Paul here is commenting on the false prophets who upset the Corinthian church; among some of the things they tried to do to justify their reputation was to produce false letters of recommendation. Paul is stating here that he never needed such letters, because the Corinthian converts “are our epistle written in our hearts, known and read by all men; clearly you are an epistle of Christ, ministered by us, written not with ink but by the Spirit of the living God, not on tablets of stone, but on tablets of flesh, that is, of the heart.”

Think about the legacy you’re leaving. Are you sowing seeds today that will help produce a harvest for Christ?

Something to think about.

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Verse 16: “To the one we are the aroma of death leading to death, and to the other the aroma of life leading to life. And who is sufficient for these things?”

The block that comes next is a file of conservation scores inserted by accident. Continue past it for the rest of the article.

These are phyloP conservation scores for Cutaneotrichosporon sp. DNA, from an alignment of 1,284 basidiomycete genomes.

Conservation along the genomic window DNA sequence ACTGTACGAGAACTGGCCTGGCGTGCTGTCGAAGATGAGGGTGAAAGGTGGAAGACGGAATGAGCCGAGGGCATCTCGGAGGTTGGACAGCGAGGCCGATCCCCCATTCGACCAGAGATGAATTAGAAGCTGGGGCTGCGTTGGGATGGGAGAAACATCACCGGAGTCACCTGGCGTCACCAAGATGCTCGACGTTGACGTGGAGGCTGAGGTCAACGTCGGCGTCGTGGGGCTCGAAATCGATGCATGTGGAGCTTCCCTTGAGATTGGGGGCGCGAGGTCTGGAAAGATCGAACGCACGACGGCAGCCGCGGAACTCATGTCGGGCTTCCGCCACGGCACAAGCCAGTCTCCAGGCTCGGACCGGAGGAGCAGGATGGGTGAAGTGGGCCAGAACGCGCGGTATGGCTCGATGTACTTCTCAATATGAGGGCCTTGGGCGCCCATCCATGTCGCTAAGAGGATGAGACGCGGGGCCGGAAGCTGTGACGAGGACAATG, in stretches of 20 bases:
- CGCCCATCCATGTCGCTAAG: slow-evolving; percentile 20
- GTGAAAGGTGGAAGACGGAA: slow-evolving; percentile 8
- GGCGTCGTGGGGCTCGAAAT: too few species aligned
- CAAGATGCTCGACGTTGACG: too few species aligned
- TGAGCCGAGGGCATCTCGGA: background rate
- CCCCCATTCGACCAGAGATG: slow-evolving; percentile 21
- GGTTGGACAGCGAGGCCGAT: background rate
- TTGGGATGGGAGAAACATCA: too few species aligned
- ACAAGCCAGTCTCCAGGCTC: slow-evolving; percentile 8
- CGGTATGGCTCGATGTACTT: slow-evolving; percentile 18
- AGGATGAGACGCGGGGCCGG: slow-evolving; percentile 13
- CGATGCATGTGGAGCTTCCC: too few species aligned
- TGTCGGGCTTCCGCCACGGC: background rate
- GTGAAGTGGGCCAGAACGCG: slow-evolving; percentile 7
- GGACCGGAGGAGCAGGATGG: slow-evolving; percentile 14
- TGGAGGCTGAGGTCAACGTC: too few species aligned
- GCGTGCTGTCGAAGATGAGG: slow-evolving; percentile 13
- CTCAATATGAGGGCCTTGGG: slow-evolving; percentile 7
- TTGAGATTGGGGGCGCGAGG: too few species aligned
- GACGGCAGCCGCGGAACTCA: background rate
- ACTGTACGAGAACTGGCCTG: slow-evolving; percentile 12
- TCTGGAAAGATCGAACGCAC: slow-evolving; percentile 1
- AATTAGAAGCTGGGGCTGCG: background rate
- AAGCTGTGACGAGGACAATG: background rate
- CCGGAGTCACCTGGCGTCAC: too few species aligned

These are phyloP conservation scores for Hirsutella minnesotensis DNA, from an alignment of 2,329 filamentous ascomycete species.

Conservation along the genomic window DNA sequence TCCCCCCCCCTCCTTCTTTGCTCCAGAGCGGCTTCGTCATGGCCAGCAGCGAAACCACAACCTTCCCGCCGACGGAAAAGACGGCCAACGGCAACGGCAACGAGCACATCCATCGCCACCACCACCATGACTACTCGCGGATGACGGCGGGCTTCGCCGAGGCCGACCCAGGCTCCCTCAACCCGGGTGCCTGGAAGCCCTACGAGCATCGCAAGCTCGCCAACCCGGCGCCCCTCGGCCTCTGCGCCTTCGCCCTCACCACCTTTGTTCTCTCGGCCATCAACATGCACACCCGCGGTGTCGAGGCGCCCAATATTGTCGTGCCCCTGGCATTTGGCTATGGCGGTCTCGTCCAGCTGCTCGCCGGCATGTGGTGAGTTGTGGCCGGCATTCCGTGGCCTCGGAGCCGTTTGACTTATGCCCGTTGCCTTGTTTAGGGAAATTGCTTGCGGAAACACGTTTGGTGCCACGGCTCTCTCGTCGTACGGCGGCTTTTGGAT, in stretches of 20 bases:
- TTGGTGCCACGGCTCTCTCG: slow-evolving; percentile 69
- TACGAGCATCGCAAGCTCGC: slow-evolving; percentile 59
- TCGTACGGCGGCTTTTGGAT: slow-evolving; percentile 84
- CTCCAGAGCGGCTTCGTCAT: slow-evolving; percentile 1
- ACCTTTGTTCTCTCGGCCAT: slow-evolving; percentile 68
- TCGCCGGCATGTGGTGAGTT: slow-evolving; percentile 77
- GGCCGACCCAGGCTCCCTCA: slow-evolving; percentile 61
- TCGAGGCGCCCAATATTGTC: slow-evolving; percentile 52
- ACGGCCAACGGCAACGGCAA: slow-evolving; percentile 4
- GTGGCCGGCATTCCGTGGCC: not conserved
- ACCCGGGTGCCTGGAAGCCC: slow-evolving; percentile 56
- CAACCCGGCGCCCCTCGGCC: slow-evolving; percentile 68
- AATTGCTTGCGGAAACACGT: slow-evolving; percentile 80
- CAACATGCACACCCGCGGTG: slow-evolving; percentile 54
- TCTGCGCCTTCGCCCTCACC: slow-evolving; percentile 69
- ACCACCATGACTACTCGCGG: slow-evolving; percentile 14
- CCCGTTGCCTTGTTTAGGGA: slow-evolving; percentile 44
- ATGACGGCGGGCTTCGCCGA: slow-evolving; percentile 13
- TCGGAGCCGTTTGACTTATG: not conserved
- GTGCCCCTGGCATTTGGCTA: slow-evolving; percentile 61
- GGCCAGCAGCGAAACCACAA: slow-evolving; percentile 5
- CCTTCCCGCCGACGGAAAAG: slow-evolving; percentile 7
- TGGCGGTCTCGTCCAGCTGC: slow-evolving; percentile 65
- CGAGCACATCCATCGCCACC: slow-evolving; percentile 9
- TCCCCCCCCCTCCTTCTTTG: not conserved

In Holman New Testament Commentary I and II Corinthians (copyright 2000 by Broadman & Holman Publishers) on page 312, the author, Richard L. Pratt, Jr., shared a story:

“I have a good friend who is a dentist. He once told me: “When a patient has a toothache, I’m his best friend. But when he has no pain and I tell him we have to drill, I’m his worst enemy.” Dentists inflict pain to help us avoid pain. That makes them people to avoid, but it also makes them people to whom we run for help.”

Even though that was a life application from the previous chapter, I thought about the application to today’s verse. To those who have rejected the Gospel of Christ, other Christians, to them, are detested (“aroma of death”). However, to those who have become saved by the grace of Jesus through that same Gospel, fellow Christians are welcomed (“aroma of life”). You know, when we bathe routinely, it’s not uncommon to use perfume, aftershave, or deodorant to smell better or to keep smelling better. We, as human beings, want to be welcomed by others.